Signed into law on March 27, 2020, the Coronavirus Aid, Relief, and Economic Security (CARES) Act is an economic stimulus bill that was designed as a response to the economic fallout that the COVID-19 pandemic has caused in the United States. The bill came about after a sharp decline in economic activity, which was followed by bailout requests and predictions of significant losses and unemployment rates from various trade groups.
Amounting to US$ 2.2 trillion or about 10% of the total gross domestic product, the CARES Act is the largest rescue package in the history of the United States. It was used to fund loans for small businesses, provide aid to large corporations, assist state and local governments, implement one-time cash payments to individual Americans, and boost unemployment benefits.
The Impact of the CARES Act on Financial Institutions
The effect of the bill extends beyond its direct beneficiaries; financial institutions have also felt the impact of the CARES Act, as these organizations play a significant role in some of the programs supported by the stimulus bill. In particular, banks are key to implementing the Paycheck Protection Program (PPP), a small-business loan program that’s worth US$ 669 billion—the largest allocation in the CARES Act. In line with this role, financial institutions are expected to promote their lending programs and provide regulatory relief for depository organizations. These responsibilities directly impact a bank’s operations and have prompted many financial organizations to run the numbers on their profitability analysis software, just to determine exactly how they should modify their processes to accommodate the changes brought about by the CARES Act.
Here are some of the key challenges and changes posed by the implementation of the PPP:
- Influx of applications for loan products – A lot of affected businesses applied for loan products under the terms afforded by the PPP. Regardless of the sudden growth in the number of customers, banks are still expected to do their due diligence prior to approving each customer and the loan product they applied for. At the same time, they must also be able to accommodate the larger volumes of transactions that they should monitor.
- Changes in regulatory and reporting rules – The reports that were being conducted prior to the enactment of the stimulus package must be revised to reflect the impact of the PPP on the bank. This also applies to the financial institution’s tax accounting.
- Implementation of asset modifications – Many consumers are also eager to make the most of the opportunity to apply for payment deferrals, term extensions, fee waivers, and other benefits that come with the PPP. Banks should be prepared to update their records accordingly and determine how these changes will affect their liquidity and net profit margin.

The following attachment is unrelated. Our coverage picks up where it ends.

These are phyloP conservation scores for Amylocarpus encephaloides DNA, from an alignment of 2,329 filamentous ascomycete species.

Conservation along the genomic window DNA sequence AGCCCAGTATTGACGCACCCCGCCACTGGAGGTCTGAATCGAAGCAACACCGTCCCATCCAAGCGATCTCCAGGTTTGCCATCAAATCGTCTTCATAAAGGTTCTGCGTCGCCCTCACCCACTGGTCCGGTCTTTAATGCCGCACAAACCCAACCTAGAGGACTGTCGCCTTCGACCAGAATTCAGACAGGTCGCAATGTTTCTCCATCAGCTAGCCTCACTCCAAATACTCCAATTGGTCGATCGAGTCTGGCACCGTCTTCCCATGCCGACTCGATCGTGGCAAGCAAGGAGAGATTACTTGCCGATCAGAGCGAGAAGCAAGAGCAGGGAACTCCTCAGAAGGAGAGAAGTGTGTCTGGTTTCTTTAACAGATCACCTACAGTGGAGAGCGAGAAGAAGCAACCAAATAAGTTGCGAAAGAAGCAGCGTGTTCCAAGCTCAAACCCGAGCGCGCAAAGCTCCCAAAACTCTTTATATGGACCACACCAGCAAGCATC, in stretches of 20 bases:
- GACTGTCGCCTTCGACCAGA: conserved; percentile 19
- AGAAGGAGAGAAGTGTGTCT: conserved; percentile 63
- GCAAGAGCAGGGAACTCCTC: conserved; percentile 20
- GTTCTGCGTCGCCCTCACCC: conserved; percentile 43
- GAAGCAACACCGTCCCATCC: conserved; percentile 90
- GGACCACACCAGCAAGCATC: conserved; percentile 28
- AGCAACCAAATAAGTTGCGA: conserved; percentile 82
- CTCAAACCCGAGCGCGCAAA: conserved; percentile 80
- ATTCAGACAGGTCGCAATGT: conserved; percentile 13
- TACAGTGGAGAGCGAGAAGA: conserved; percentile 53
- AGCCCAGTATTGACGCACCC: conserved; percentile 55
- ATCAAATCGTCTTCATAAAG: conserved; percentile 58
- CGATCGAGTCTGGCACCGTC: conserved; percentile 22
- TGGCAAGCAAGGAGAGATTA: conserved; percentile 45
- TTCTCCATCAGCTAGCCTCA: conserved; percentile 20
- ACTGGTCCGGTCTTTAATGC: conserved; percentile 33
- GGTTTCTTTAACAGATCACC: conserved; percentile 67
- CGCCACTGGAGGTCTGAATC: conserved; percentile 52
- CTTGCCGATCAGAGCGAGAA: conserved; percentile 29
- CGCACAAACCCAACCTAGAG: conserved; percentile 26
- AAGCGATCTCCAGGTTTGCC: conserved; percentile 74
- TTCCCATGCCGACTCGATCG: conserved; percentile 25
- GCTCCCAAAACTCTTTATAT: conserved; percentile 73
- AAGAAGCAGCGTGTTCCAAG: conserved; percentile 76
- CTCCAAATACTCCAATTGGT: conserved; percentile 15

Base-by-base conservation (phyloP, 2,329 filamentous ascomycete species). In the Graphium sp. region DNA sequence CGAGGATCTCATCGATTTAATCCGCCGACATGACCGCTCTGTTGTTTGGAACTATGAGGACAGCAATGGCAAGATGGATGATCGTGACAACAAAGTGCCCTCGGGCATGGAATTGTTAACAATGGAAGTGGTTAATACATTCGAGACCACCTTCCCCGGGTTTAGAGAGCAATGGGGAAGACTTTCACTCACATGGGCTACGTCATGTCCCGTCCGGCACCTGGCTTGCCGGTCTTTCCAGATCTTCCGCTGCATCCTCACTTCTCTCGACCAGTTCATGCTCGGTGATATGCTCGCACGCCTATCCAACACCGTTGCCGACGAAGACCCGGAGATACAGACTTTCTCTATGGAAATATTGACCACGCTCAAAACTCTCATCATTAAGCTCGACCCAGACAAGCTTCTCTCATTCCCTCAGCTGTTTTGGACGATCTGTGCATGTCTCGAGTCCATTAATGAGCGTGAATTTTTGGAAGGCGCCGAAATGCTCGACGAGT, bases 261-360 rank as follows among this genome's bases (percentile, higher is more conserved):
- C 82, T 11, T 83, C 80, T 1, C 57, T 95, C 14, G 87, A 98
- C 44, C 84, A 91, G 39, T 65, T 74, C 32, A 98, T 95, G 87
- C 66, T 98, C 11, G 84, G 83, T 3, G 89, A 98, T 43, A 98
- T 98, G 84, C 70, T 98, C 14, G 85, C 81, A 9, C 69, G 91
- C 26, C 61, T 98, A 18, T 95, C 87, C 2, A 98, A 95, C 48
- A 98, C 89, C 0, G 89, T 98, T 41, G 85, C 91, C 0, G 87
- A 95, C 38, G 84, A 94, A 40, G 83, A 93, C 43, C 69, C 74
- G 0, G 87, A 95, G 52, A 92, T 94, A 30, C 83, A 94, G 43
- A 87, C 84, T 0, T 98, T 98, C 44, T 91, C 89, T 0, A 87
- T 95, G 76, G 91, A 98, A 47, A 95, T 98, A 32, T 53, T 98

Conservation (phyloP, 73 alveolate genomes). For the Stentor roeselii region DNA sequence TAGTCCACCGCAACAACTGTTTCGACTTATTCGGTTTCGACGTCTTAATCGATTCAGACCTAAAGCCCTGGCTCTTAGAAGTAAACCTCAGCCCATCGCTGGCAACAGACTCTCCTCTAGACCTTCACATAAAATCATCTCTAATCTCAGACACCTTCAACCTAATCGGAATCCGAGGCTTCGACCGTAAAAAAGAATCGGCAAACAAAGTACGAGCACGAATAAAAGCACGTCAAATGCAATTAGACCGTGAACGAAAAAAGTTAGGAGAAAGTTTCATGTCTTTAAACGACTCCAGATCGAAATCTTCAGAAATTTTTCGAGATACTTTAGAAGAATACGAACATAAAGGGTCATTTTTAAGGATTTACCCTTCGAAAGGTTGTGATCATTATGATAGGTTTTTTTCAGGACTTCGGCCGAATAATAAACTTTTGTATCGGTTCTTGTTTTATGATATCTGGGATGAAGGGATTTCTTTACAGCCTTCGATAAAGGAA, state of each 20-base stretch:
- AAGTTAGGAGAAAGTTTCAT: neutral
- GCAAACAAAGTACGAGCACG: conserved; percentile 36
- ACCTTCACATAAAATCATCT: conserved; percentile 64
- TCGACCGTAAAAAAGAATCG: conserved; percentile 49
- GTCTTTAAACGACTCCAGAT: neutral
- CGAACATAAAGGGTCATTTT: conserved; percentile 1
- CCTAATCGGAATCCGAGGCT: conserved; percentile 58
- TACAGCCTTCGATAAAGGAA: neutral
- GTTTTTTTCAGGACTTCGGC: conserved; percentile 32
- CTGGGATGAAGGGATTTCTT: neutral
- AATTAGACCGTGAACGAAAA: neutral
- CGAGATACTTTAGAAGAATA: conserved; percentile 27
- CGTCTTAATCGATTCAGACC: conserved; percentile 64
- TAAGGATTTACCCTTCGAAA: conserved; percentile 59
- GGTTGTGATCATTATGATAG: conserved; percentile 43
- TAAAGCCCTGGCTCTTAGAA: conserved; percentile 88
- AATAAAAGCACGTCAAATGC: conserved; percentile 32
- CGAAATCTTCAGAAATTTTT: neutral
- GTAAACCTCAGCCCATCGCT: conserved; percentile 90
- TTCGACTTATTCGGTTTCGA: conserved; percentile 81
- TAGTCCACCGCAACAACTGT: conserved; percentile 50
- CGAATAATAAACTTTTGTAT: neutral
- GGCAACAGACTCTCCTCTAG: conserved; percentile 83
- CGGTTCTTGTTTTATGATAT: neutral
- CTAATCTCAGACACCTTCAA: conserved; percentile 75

Considering these, it’s prudent for financial organizations to implement the following strategies in anticipation of the CARES Act.
Influx of Applications
It’s a must for banks and other financial institutions to strengthen their customer screening process even before the volume of applications and transactions increases. To retain the effectiveness of their screening process, they must enable real-time risk assessment capabilities for incoming and existing customers, batch processing of applications, and using third-party data to cross-check each applicant, as well as advance algorithms that are capable of catching similarities between customers and the entities listed in private and public sanctions lists.
Revisiting the organization’s existing monitoring rules even before there’s a marked increase in the volume of transactions is also a smart move. Doing so will enable the bank to check if there are thresholds they should adjust so that the monitoring system they use can remain effective in singling out suspicious activities and entities.
Changes in Regulatory Reporting
Using data models and configurations will make it much easier for a financial institution to identify and report loans that are covered by different programs under the CARES Act. Classifying which loans should be under which program early on and the provisions that each is subjected to will enable the financial institution to quickly apply adjustments to the reports that they are putting together.
Implementing Asset Modifications
Special attention must be given to maintaining the bank’s liquidity. A liquidity risk solution (LRS) should be employed to record and analyze the assets that have undergone modifications under the PPP, and this should make it much faster and easier for the bank to see how these changes have affected its liquidity. This, in turn, will allow the bank to make the right adjustments in its reports.
About a quarter of the total allocation for the CARES Act each went to households, small businesses, and large businesses. The remaining quarter was distributed between health providers, states and municipalities, the airline industry, FEMA, and other beneficiaries. The bill provided much-needed relief to both individuals and organizations and extended a lifeline to many struggling businesses and households, and banks played an important role in the smooth rollout of the program. To play this role effectively in such a crucial time, banks must not hesitate to employ the latest digital solutions and technologies at their disposal.